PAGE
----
“I’d take all the youngsters to the horse track and make them bet!” exclaimed the well-known entertainment entrepreneur. This was his proposal for acclimating people to entrepreneurship. I was speechless; probably a good thing.
But we hear variations of this theme all the time: entrepreneurs are gamblers. Entrepreneurs are risk-takers. I hear that that one key thing holding people back from becoming entrepreneurs is their unwillingness to take a risk.
I challenge that premise.
Most Indian graduates long for placements in multi-national corporations (MNCs), or large Indian companies. Indeed, an Infosys placement commands a premium in the marriage market.
I contend that these youngsters are the real gamblers. I contend that the young people signing up for jobs in large corporates are assuming more risk than many of their counterparts headed to start-ups, or starting their own ventures.
Consider the placement scenario over the past few months – I know of young people who received offers from highly regarded MNC’s, but then never received their appointment letters.
As in most large companies, the decision to terminate the jobs was taken by people far removed, who were looking at the overall picture of the company. Perhaps the conversation went like this, “We need to trim the bench from 10% to 2%.” “Ok, we’ll cut the new hires in Bangalore.”
And these would-be-new hires couldn’t do a single thing to change their fate. They couldn’t prove their worth by working harder; or improve circumstances by identifying a new opportunity for the company or by changing strategy or pricing. Nothing. It was as if they had placed their chips at the roulette wheel, and then watched the ball land another number.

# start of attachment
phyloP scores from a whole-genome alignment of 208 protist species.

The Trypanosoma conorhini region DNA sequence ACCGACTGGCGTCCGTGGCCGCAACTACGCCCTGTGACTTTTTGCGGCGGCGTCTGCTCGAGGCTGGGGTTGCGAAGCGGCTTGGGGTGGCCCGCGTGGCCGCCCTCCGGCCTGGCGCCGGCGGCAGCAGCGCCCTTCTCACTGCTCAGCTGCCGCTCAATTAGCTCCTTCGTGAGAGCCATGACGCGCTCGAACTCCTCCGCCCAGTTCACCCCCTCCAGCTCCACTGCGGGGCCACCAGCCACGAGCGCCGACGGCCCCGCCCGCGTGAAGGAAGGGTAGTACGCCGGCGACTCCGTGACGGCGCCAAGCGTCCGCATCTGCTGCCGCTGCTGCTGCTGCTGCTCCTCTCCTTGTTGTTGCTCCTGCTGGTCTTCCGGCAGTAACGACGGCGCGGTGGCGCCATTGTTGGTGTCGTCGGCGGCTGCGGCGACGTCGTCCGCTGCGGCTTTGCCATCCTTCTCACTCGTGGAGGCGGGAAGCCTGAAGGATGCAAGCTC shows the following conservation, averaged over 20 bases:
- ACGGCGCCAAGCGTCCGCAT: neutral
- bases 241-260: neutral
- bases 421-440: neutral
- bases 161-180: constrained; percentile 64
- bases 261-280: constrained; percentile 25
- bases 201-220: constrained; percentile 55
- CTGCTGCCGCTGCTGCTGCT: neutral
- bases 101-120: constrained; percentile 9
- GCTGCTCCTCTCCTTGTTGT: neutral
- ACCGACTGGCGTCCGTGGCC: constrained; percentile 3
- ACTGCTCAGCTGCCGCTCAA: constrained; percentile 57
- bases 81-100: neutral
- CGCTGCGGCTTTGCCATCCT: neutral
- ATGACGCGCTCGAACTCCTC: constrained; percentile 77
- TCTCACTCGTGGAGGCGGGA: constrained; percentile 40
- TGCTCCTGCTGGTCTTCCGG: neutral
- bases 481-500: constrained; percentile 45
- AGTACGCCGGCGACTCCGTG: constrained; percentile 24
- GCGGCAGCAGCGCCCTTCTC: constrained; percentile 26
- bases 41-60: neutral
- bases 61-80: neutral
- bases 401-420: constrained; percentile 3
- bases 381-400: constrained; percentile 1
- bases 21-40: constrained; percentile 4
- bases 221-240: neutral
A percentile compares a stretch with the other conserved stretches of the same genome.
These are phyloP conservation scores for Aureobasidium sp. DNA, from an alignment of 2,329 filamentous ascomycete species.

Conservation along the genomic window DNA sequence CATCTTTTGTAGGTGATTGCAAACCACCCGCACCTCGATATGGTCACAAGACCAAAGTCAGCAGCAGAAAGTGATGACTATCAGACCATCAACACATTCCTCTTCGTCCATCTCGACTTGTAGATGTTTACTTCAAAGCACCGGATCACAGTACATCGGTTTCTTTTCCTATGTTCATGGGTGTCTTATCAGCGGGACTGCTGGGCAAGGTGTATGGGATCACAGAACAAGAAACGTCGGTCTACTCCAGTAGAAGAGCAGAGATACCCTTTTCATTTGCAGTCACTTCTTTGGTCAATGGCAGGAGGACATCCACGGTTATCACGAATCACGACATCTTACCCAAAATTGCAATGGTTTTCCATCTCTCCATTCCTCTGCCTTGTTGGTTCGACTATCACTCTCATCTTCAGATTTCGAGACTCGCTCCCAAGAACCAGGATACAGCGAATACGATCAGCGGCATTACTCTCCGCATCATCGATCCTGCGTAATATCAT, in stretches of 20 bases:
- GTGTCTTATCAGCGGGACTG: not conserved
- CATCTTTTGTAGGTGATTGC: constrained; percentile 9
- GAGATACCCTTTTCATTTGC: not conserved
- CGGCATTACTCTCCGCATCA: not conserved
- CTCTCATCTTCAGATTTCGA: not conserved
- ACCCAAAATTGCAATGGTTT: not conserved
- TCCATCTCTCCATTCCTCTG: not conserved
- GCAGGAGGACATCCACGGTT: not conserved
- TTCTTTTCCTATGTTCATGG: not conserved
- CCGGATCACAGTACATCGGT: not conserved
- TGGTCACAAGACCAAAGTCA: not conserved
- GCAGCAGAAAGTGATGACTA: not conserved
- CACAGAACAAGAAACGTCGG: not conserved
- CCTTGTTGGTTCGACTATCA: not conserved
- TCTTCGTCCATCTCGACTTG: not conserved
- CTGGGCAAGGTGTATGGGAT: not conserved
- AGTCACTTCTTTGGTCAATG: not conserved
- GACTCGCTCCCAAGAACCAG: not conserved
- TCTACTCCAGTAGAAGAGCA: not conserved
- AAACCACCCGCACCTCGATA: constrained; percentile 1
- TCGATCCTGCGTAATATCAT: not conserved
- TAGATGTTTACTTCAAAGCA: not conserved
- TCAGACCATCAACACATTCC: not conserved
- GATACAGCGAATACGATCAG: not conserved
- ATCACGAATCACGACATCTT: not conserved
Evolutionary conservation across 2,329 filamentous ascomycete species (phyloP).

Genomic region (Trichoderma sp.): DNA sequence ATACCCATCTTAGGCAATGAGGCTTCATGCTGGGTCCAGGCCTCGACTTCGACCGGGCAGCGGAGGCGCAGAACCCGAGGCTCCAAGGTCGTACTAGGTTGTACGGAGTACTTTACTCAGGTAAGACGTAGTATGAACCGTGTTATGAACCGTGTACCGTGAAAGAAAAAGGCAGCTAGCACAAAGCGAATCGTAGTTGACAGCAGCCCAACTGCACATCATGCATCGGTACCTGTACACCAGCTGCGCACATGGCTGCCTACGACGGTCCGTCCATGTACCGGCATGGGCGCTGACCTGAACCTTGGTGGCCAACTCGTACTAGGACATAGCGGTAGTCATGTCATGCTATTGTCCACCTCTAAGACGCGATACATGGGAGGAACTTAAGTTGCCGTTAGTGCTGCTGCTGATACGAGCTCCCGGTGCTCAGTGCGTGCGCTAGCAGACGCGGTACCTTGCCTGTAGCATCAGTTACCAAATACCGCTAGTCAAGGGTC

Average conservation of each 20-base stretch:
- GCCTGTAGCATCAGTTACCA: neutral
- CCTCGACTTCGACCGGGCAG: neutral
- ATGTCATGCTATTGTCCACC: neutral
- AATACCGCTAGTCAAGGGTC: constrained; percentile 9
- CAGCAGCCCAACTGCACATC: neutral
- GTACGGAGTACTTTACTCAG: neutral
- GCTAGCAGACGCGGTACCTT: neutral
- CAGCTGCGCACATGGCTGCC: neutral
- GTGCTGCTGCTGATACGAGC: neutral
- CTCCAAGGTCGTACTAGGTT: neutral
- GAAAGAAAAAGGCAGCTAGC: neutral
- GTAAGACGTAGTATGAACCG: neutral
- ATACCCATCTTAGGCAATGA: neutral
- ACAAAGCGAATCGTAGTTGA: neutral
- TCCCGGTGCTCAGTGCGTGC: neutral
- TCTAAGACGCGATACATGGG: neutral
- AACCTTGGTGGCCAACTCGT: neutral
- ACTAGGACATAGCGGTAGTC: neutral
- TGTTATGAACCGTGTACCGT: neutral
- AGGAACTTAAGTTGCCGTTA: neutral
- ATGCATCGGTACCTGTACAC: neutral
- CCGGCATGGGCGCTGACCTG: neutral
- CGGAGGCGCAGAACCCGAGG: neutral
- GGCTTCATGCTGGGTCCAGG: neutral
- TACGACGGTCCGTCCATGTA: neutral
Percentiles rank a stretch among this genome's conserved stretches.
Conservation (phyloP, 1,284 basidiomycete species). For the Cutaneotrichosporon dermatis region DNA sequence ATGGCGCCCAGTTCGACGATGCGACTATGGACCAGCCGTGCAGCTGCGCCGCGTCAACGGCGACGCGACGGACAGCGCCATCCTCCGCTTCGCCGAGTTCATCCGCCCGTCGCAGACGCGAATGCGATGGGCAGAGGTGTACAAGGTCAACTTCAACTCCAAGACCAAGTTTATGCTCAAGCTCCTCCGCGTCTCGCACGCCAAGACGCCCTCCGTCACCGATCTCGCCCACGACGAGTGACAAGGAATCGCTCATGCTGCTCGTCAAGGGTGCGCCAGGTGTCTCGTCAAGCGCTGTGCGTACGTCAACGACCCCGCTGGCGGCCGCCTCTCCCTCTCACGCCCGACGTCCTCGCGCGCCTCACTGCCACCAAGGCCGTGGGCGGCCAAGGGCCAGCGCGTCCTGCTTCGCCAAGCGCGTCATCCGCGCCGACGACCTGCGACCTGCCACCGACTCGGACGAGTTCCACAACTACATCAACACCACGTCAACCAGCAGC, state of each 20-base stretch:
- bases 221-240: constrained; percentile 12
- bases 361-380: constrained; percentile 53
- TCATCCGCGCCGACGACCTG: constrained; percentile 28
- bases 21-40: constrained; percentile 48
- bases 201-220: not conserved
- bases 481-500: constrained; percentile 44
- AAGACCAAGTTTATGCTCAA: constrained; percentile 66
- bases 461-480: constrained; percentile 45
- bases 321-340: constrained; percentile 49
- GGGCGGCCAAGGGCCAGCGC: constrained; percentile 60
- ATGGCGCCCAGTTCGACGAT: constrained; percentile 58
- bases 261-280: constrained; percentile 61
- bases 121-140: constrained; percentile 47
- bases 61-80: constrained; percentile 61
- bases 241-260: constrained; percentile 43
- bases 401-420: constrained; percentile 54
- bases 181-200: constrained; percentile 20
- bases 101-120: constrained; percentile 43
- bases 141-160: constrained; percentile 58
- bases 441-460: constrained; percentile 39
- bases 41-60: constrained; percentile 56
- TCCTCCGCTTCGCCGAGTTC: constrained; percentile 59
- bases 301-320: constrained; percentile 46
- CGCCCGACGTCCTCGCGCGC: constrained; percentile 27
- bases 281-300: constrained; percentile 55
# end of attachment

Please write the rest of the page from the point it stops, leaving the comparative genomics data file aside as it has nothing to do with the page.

Contrast that with what might have happened in a start-up, or in their own venture. Everyone faces tough times. But in a start-up, perhaps they could have found another customer. They might have volunteered for extra work to speed up product development. Or negotiated a better deal with suppliers to save some money.
It may not have worked. But the point is that they could have tried something; they had a measure of control.
And in the course of trying, they would have learned something, improved their skills, or met people for the next opportunity. What can you learn, sitting at home, waiting for an appointment letter? Or shoe-horned into a cube, working on a piece of code?
So, who is better off, even in the worst case scenario? Who took more risk?
Everything in life carries some risk. Perhaps it’s about where one wants to place a bet. Do you want to bet on someone you don’t even know? Or do you want to bet on yourself?